Uncertainty over the direction of the trade war and economy have increased business apprehension in investing in capital. Fortunately, low interest rates, a healthy equities market, and a growing economy facilitate capital investment. New trade deals should reduce the uncertainty and prompt businesses to invest more, which will increase RGDP, while improving productivity.
Inflation will be moderate in 2020. A growing economy will generate demand-pull inflation. Central banks will initially encourage an increase in the price level. Higher wages will increase costs. However, I believe any gain would be modest because lower tariffs would lower inflation. (Supply and Demand - The Costs and Benefits of Restricting Supply explains how tariffs increase prices.) In addition, business investment will improve productivity.
The Federal Reserve cut rates three times last year bringing its target federal funds rate down to between 1.5 and 1.75%. The Fed decided to not change the target rate at their December meeting. However, I expect the Fed to begin raising rates slowly as inflation creeps back into the economy. The 10-year Treasury bond yield is 1.85% (Marketwatch 1/17/2020), indicating that investors believe interest rates and inflation will remain low for the decade.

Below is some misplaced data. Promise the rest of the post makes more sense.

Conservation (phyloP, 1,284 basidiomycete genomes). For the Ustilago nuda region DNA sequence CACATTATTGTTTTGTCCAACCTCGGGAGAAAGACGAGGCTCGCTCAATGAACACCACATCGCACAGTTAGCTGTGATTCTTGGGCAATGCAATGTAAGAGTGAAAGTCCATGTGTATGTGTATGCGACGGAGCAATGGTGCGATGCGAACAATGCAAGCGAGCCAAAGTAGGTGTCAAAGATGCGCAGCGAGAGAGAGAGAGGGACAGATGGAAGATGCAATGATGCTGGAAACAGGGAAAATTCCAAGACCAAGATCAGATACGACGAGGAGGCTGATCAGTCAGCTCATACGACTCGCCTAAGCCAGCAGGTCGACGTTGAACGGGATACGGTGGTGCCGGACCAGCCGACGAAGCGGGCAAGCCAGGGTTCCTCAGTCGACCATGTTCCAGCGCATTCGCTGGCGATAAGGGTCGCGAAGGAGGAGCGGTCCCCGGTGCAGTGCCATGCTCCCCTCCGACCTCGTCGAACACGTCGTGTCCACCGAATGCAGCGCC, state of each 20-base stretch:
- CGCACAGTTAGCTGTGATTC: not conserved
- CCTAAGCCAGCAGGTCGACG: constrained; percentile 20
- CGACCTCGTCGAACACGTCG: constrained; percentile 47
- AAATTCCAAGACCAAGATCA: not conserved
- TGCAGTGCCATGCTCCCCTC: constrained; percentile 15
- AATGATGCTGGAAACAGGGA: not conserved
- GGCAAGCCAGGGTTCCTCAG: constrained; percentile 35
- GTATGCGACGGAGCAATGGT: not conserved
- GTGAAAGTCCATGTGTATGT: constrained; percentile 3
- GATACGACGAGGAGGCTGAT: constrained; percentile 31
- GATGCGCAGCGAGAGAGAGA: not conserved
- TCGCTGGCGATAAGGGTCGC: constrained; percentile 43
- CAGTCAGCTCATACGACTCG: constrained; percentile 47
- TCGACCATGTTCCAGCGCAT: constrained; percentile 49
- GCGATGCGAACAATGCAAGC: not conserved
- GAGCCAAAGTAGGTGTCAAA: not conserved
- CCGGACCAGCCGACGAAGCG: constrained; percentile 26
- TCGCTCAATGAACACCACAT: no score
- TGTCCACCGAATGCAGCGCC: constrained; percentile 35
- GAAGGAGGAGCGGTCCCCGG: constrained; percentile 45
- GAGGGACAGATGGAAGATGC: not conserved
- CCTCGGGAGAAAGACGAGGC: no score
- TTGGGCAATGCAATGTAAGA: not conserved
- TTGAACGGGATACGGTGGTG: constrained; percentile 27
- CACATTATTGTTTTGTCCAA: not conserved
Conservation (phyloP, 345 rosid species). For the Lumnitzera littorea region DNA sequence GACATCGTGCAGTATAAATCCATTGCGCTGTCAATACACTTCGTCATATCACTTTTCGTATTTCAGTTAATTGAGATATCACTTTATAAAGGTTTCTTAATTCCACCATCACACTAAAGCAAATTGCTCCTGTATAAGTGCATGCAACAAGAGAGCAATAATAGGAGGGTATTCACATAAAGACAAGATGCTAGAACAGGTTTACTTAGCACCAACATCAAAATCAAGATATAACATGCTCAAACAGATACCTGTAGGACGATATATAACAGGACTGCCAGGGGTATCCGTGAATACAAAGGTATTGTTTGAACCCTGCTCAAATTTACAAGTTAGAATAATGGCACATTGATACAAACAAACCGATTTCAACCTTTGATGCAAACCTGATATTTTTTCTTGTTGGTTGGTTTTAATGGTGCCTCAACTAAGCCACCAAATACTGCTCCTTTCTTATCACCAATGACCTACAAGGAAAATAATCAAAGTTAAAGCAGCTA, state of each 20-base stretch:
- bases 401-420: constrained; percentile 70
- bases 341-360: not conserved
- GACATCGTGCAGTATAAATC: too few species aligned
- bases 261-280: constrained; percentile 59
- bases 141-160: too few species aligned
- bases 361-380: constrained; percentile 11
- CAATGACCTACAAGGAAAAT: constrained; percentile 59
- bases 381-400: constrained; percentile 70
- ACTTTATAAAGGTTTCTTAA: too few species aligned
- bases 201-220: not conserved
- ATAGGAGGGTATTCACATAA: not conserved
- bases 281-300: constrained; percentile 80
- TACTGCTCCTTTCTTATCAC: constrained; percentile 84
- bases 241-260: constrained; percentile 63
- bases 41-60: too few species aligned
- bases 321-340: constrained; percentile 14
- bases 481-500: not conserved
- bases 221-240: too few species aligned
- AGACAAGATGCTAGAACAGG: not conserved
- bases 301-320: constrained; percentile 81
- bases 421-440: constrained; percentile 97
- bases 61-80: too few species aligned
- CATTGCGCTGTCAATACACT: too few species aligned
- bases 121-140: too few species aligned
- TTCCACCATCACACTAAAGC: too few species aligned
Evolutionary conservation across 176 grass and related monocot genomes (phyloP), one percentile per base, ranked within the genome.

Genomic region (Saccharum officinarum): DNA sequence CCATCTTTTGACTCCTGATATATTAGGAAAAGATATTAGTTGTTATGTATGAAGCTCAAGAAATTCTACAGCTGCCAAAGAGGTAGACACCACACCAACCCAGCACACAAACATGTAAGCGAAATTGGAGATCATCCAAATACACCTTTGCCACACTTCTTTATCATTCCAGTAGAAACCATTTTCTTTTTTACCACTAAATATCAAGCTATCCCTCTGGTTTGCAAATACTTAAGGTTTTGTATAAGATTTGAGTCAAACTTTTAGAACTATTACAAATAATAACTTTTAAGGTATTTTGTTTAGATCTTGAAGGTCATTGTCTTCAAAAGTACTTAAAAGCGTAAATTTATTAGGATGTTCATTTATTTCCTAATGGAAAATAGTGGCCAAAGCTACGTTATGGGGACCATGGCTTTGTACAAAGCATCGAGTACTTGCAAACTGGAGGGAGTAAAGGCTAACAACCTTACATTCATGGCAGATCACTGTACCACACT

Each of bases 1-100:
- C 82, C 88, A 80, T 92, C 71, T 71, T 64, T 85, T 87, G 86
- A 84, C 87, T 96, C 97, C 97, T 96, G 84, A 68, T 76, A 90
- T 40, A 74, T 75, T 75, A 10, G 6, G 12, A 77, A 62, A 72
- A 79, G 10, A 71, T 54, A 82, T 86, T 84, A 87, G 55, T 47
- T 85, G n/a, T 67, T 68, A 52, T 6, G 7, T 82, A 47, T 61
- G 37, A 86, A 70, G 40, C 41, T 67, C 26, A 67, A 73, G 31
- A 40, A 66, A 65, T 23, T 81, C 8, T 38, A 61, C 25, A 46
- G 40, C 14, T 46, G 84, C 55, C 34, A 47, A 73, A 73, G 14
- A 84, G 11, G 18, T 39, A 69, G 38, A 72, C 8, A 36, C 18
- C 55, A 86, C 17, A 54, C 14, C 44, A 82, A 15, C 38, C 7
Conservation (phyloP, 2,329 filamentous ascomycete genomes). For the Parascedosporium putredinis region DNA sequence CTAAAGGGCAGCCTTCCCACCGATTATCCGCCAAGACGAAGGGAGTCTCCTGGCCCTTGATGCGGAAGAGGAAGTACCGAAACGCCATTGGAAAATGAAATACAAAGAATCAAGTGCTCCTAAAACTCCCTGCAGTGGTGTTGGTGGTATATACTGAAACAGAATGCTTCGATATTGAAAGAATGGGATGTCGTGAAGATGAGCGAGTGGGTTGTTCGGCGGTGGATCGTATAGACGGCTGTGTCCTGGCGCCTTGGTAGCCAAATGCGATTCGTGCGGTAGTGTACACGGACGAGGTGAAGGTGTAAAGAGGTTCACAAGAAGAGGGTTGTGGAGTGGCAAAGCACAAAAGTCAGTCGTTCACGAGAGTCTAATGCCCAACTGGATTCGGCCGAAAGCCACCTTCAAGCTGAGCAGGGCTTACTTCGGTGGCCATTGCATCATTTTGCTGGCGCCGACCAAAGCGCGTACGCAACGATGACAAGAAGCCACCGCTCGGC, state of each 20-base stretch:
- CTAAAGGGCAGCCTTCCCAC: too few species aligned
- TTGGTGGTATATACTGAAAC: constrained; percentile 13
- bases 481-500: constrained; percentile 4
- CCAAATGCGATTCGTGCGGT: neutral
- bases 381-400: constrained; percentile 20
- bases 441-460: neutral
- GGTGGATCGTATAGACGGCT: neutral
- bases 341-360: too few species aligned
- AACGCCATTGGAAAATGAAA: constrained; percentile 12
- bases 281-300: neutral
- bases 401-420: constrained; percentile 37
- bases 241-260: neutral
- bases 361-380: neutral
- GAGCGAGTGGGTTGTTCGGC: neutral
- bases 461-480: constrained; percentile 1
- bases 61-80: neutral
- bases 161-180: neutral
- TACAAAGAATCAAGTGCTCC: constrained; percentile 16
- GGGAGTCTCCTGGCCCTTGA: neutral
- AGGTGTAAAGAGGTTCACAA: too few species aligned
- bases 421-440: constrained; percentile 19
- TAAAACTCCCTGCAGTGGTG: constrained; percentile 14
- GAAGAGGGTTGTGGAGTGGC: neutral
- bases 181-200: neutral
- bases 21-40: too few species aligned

Many economists have expressed concern that low rates render monetary policy less effective. Central banks in most of the major economies have reduced rates to near zero, or even below zero. (Read our blog, Negative Interest Rates – A Frightening Monetary Tool.) Governments will need to rely more on fiscal policy to manage their economies. Fiscal policy will likely continue to be expansionary since 2020 is an election year. In 2019, federal government spending was the fastest growing part of the economy. The US federal government spent $4.45 trillion up 8.5% from 2018. Its fiscal 2020 budget is higher, so the federal government will continue to contribute to a growing economy – even though the government’s deficits will blossom to record levels.
No doubt – 2020 will be an interesting year. How will the election impact the economy? Will global events affect the US economy positively or negatively? Hang on and stay tuned…Isn’t economics fascinating?